Goodbye Blueberries. Hello Loquats : USDA Updates its Hardiness Map

Zone 7 Nursery

Here is a picture of one my favorite nurseries.  What is wrong with this picture, besides being way too grainy?

Ok, I’ll give you a hint. The name of the business is no longer as relevant.

Last month the USDA updated their plant hardiness map in which Zone 7 Nursery refers to. This is the map that homeowners, landscapers, and nursery owners use to judge what plants will prosper in what regions. Basically, it uses annual minimum temperatures as a proxy in determining whether plants can survive a frozen cellular assault.

1990 USDA Map (Click to enlarge)

For the 1990 USDA map, the US was divided into 11 zones. While it was better than the 1964 map it replaced, there was still just one problem with this map.  It was weak.

This map used annual minimum temperatures that were averaged over 1974–1986. So, basically, the map relied on only 12 years of data. According to researchers there was actually little documentation on the mapping protocols used in the development of this 1990 map. Even worst, the map was hand drawn. It was an analog cassette still being used in the age of iPods and streaming music.

Finally, after a couple of false attempts in the last ten years, a new plant hardiness map was released by the USDA a month ago. Now this one is compatible with the digital age. It actually uses 30 years of weather data gathered from 1976 to 2005.  Scientists used more sophisticated methods for mapping zones between weather stations that greatly improved the accuracy and detail of the map. Now, it’s GIS friendly. You can actually enter your zip code on the USDA website and see exactly what zone you are living in.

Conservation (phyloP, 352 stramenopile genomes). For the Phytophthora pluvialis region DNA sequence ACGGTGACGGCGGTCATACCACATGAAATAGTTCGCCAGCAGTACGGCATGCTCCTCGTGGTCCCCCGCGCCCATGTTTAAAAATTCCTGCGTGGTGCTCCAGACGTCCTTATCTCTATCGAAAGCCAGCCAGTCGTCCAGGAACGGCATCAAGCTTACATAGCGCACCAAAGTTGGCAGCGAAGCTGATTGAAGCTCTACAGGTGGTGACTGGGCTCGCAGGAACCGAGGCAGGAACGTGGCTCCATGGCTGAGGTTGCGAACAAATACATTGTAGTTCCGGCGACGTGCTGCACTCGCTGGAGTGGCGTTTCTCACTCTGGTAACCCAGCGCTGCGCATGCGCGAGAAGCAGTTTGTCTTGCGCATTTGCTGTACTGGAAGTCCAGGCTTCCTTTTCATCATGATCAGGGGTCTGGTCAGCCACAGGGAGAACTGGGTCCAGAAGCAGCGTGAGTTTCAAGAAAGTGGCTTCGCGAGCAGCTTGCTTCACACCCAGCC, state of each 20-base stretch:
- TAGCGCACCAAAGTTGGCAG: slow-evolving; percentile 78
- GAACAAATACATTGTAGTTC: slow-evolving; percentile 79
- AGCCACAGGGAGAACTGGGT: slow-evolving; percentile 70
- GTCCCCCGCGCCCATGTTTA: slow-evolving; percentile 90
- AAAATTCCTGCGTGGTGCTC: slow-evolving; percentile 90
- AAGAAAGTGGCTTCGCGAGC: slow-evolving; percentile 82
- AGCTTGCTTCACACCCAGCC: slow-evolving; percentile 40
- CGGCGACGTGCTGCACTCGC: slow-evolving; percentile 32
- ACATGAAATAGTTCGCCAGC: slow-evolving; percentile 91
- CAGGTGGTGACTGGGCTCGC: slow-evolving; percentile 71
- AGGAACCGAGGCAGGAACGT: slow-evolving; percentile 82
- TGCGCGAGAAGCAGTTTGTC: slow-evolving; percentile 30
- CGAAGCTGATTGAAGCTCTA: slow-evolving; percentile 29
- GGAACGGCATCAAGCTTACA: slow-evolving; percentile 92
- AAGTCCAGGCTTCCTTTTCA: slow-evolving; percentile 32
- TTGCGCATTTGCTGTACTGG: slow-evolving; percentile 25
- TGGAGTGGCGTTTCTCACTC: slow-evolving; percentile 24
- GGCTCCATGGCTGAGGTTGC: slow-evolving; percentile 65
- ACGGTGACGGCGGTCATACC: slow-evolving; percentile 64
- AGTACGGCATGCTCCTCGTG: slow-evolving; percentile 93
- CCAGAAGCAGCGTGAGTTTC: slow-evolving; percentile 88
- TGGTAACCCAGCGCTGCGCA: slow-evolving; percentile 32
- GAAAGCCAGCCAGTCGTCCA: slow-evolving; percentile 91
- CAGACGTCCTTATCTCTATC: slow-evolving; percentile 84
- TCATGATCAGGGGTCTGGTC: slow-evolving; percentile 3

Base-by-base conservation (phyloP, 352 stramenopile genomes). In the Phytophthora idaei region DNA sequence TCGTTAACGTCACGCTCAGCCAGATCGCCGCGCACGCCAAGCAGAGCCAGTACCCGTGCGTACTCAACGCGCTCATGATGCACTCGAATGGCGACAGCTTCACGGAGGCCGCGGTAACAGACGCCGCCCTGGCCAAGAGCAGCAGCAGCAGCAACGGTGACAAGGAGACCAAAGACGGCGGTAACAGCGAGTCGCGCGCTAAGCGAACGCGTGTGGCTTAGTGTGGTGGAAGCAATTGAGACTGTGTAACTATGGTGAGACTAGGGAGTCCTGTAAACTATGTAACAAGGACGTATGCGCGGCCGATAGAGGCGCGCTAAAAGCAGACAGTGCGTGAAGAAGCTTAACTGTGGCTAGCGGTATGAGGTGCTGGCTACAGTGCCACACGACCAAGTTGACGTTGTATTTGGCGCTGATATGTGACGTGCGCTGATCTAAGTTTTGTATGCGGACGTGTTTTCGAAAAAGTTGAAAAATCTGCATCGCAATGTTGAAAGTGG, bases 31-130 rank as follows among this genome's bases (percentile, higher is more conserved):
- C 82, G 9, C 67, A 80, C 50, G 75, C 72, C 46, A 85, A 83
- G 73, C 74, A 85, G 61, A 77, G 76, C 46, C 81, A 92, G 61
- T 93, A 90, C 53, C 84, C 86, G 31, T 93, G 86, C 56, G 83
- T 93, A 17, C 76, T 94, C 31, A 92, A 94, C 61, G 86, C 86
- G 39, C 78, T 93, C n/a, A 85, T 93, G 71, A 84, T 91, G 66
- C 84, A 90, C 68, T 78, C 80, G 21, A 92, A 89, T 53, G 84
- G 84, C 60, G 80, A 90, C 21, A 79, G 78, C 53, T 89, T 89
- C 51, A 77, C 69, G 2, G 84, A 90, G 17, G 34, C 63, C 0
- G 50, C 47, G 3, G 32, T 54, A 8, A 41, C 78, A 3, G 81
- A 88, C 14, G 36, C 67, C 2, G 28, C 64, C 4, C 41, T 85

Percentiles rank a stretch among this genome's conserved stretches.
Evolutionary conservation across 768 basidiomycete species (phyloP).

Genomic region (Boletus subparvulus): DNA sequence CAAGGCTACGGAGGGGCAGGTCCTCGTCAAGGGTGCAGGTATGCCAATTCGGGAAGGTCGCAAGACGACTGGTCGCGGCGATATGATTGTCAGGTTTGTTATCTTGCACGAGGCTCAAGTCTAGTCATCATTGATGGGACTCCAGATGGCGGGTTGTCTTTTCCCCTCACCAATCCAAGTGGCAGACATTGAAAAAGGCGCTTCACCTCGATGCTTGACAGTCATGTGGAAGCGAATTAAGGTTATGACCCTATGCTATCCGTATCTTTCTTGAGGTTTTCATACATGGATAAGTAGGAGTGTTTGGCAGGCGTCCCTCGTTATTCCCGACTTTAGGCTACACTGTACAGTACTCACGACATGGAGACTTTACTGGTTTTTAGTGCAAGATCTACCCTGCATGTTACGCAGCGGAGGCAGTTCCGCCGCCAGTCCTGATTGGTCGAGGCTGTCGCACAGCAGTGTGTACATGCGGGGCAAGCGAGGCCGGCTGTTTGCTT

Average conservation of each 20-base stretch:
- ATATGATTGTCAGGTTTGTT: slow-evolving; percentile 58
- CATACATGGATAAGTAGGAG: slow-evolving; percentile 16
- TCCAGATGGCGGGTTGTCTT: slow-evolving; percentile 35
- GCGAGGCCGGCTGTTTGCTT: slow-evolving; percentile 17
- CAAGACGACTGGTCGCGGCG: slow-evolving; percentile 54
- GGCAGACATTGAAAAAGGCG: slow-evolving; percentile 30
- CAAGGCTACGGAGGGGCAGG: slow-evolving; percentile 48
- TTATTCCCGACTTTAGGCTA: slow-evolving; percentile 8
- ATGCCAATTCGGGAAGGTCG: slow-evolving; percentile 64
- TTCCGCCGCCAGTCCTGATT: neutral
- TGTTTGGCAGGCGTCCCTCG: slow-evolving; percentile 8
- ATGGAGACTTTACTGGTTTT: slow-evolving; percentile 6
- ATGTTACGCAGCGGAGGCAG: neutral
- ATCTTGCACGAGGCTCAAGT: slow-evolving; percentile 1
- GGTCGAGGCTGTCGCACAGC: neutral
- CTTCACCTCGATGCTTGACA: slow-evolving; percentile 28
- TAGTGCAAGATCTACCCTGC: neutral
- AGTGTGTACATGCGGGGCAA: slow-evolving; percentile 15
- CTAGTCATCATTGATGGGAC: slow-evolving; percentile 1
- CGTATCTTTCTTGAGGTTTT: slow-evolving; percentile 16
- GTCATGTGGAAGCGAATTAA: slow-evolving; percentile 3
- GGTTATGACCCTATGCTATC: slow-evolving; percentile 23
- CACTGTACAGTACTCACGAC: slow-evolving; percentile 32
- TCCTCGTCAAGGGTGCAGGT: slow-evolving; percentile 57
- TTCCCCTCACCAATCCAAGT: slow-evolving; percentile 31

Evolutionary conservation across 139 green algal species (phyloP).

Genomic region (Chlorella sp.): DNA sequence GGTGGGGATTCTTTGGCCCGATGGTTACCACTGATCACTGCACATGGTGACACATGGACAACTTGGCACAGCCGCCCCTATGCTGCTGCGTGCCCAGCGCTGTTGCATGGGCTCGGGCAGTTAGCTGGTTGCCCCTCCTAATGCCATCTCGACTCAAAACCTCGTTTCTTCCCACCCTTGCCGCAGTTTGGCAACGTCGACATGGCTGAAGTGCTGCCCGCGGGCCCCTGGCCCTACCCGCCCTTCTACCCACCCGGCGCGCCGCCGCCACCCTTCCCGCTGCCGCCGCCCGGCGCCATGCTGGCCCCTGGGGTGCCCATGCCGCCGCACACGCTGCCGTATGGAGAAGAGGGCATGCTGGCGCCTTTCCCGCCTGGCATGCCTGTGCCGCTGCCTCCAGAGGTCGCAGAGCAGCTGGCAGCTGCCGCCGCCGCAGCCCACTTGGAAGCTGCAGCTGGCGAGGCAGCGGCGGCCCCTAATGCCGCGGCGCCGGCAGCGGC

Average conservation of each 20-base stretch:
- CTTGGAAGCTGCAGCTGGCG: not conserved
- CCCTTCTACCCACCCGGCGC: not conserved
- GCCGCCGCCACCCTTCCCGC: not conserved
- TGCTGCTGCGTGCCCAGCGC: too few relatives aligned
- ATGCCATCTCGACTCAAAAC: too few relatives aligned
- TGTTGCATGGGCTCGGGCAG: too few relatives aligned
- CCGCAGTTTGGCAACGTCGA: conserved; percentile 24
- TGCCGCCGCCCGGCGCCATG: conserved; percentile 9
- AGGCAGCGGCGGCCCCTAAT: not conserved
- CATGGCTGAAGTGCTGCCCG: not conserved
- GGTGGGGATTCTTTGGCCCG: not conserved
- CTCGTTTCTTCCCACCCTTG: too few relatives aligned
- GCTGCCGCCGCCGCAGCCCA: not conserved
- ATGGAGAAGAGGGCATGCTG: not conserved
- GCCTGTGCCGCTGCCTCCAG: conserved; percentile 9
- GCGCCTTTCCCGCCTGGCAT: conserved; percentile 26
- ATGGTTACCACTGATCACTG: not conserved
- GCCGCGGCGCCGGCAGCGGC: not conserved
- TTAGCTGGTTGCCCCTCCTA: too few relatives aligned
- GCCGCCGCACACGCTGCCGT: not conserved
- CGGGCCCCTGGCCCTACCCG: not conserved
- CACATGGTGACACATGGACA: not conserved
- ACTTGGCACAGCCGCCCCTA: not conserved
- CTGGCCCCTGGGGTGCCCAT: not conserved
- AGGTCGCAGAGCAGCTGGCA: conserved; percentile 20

2012 USDA Map (Click to enlarge)

This new map shows in most locations roughly a one 5-degree Fahrenheit half-zone warmer than the previous map throughout the US.  While there were some news stories that jumped to climate change conclusions, I think most of this change is probably due to the fact that this map uses a 30-year period compared to 12-year period in the previous map.

This brings me back to the Zone 7 Nursery picture.  Can you guess what zone I used to live in? I used to be in Zone 7. Now I live amazingly comfortably in Zone 8a. Unfortunate for my local nursery, zones are not set in stone. A quick search on plants and their zones found that I should give up growing blueberries and instead grow a loquat tree.  I wonder how loquat tastes? Ask me in about five years.